Black walnut Uses: The Black Walnut is considered one of the supreme species for high-end furniture, cabinets, doors, hardwood flooring, and interior joinery. It is used for flooring and paneling and it is widely used to contrast with other hardwoods because of its distinct chocolate color. Black walnut is used chiefly for furniture and fixtures, and for radio, television and phonograph cabinets, sewing machines, gunstocks, novelties, and interior finish paneling. It is used either in the form of solid wood cut from lumber or in the form of a decorative veneer made by gluing sheets of plain or figured veneer to one or both sides of a core.
Black walnut is used primarily for the dining room and bedroom furniture. Bookcases, desks, living room tables, and many other pieces are also frequently made of walnut. The wood has also been sought after for office furniture. For the highest grade cabinets, plywood panels, faced with figured veneer, are used. For a striking yet classy finish in the interiors of cafes and public buildings the American walnut tree is used. The wood is particularly suitable for gunstocks because of its low movement after seasoning, fine machining properties, uniformity of texture, and slight coarseness that makes it easy to grip. It is sufficiently strong and shock resistant without being excessively heavy. Figured black walnut stocks are prized for expensive shotguns.
Products: Black walnut slab: One of the most popular domestic hardwoods, Black Walnut is prized by many woodworkers because of its beauty and workability. Black Walnut’s grain colors are a combination of rich dark brown and subtle tones of purple in the heartwood, with lighter creamy straw tones in the sapwood. Its ability to glue, stain, and even steam easily contribute to Black Walnut’s popularity among woodworkers. Most walnuts produced in the States are steamed to blend the dark color of the heartwood into the light color of the sapwood. The combination of the heartwood and lighter colored sapwood edge makes for a beautiful contrast. Black Walnut lumber is widely used for gun stocks since it is lightweight and has good shock resistance.
Products from the tree are varied. Its seeds - black walnuts - are a popular nut, although less common than the Persian walnut because they are more difficult to extract. The shells of walnut seeds are ground for use in a variety of applications, and dyes found in the hulls of the nuts have been used for centuries in traditional woolen and handicraft applications. Black walnut timber is very highly prized for its straight, dark, heavy, strong, fine-grained heartwood, which is used to make fine furniture, valuable gunstocks, flooring, oars, and coffins. Because the species is now relatively rare in the wild, the timber is currently used for veneer as well. It is a popular export timber from the United States.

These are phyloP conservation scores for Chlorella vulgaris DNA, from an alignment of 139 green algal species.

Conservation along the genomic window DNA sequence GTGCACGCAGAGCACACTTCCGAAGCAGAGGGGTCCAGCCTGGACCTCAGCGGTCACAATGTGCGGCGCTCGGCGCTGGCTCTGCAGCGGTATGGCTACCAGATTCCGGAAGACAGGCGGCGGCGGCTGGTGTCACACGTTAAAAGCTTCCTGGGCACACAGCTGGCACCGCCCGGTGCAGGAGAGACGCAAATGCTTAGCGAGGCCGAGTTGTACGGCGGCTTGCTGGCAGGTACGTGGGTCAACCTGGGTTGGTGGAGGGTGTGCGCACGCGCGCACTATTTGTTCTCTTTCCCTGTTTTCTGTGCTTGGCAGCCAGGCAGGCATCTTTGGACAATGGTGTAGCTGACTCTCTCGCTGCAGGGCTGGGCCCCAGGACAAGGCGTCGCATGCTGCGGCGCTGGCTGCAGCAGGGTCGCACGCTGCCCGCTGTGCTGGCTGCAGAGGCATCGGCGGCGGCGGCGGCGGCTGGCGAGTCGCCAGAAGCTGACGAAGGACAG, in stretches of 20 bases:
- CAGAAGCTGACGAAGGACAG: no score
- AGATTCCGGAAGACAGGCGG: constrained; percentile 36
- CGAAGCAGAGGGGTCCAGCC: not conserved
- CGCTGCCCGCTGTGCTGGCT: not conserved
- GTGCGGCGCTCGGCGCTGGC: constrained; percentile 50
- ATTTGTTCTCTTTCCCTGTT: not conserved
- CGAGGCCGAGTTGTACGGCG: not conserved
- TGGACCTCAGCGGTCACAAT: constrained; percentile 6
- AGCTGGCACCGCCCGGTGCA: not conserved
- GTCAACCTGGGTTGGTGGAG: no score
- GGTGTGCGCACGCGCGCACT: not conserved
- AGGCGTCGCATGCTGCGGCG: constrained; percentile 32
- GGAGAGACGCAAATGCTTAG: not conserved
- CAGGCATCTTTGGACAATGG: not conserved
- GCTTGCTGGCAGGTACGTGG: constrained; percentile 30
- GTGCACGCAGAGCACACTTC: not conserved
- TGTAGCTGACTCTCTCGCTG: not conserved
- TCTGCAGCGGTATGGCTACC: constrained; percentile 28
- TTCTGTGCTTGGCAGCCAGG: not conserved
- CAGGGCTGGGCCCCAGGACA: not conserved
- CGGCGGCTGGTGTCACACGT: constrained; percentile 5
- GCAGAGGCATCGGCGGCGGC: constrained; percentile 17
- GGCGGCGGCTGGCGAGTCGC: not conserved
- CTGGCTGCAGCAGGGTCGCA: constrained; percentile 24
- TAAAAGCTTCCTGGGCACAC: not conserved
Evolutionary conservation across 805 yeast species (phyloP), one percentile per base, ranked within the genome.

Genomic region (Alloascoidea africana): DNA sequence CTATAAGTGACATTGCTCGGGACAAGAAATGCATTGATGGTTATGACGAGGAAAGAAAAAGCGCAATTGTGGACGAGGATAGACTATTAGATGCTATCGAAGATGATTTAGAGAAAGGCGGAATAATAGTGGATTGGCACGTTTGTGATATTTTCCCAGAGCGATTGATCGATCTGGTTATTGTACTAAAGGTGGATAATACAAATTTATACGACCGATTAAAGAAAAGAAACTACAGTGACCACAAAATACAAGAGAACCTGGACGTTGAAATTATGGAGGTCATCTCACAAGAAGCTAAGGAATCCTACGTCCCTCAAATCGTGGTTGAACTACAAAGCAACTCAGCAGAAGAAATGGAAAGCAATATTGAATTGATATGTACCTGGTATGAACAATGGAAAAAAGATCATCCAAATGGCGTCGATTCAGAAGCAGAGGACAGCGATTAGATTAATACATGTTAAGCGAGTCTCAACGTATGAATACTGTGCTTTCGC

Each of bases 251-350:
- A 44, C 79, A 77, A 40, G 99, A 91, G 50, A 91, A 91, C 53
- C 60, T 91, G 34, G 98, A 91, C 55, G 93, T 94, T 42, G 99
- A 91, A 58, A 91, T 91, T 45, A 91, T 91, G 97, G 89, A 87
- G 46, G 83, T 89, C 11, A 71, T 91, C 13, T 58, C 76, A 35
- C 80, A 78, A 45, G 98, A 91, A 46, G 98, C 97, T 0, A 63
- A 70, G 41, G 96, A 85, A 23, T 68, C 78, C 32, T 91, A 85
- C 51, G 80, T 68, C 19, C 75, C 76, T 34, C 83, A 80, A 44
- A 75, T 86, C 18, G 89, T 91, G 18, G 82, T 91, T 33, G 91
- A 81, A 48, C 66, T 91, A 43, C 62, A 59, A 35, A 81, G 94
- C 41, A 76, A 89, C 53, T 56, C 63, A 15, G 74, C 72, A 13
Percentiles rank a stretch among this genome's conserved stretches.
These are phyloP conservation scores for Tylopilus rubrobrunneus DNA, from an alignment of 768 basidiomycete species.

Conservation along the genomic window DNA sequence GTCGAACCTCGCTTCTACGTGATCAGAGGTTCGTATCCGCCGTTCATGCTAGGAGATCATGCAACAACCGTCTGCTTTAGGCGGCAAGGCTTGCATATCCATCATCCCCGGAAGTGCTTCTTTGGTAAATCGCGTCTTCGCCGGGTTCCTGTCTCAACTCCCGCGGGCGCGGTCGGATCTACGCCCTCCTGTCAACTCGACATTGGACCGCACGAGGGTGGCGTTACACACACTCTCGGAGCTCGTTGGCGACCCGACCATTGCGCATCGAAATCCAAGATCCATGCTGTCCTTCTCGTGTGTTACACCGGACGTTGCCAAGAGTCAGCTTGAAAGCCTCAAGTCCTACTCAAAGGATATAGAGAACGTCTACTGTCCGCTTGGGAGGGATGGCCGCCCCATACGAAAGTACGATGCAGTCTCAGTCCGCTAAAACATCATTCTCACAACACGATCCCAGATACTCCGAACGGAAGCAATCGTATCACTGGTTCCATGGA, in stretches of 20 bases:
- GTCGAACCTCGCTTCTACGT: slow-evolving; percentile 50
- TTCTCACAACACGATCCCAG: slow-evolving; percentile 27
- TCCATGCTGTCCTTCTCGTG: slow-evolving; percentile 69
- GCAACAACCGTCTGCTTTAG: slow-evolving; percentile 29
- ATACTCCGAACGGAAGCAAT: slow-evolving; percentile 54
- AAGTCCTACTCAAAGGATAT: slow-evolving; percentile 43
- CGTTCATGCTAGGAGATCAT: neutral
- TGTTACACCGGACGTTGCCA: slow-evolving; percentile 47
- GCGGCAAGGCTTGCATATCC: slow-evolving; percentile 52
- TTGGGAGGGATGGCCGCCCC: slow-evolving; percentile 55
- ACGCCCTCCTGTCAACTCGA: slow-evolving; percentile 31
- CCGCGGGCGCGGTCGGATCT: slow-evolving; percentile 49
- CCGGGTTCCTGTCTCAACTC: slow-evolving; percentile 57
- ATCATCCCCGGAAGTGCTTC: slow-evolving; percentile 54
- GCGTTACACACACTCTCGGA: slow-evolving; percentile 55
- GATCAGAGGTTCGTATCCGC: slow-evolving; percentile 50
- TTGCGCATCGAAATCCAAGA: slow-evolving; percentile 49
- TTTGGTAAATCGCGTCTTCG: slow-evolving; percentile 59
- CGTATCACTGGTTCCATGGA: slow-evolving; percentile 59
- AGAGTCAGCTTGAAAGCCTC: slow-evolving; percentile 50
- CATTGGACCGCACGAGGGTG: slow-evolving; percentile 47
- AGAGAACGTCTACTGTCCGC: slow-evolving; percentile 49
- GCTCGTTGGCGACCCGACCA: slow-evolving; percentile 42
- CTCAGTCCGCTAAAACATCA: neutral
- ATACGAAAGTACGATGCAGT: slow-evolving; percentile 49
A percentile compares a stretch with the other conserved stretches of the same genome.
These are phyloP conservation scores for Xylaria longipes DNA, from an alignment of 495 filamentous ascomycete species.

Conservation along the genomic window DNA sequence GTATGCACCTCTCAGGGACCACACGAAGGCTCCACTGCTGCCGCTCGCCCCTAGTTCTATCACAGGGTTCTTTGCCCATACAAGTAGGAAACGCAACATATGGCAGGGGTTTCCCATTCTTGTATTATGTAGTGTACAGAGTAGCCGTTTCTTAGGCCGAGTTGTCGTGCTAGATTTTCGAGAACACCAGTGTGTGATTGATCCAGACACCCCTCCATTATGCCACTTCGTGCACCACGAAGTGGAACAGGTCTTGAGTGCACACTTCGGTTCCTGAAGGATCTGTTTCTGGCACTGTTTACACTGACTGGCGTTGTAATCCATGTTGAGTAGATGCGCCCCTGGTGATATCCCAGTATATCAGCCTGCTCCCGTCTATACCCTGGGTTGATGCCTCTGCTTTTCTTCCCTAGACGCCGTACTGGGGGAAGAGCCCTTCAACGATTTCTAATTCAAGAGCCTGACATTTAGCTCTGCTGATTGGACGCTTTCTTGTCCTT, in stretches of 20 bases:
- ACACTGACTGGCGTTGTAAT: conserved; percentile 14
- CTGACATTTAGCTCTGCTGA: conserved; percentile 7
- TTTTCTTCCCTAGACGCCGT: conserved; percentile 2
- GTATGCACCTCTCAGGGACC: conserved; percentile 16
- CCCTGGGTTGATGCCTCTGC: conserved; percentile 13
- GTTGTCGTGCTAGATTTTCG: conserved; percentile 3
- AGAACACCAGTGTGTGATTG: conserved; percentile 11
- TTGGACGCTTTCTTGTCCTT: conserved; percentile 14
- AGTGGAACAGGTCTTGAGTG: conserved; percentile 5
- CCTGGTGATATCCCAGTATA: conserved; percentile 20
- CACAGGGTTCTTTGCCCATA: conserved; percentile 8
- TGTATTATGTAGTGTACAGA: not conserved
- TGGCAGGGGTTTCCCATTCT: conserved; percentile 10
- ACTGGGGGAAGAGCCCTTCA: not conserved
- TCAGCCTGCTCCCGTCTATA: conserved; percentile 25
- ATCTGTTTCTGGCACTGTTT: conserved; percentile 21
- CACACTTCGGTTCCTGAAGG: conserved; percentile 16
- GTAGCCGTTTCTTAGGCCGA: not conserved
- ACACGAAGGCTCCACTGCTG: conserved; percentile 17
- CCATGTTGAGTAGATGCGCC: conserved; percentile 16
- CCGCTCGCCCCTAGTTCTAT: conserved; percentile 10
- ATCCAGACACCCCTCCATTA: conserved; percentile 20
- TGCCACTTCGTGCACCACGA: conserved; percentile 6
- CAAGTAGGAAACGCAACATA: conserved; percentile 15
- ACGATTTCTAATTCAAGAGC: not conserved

Types of walnuts: Although there are many types of walnuts all around the world, the two main walnuts worth mentioning here are the English walnut, and the Black walnut. English walnut ( also called Persian walnut ) originated in Iran, while Black walnut originated in North America. Both are deciduous trees ( the leaves drop when in dormancy ) and live more than a century.
Both trees are cultivated worldwide for their nuts and their high-quality timber, which is widely used in furniture, car interiors, doors, and the gun industry. However, we can say that English walnuts are cultivated more for nuts and less for timber. On the other hand, growing Black walnut trees for timber is very common in the US and other countries and is regarded as an investment option that will make great returns in the long term. The wood is rated as very resistant to heartwood decay and is one of the most durable American hardwoods. The heartwood of black walnut ranks with the most durable woods, including cedars, chestnut, and black locust, even under conditions favorable to decay.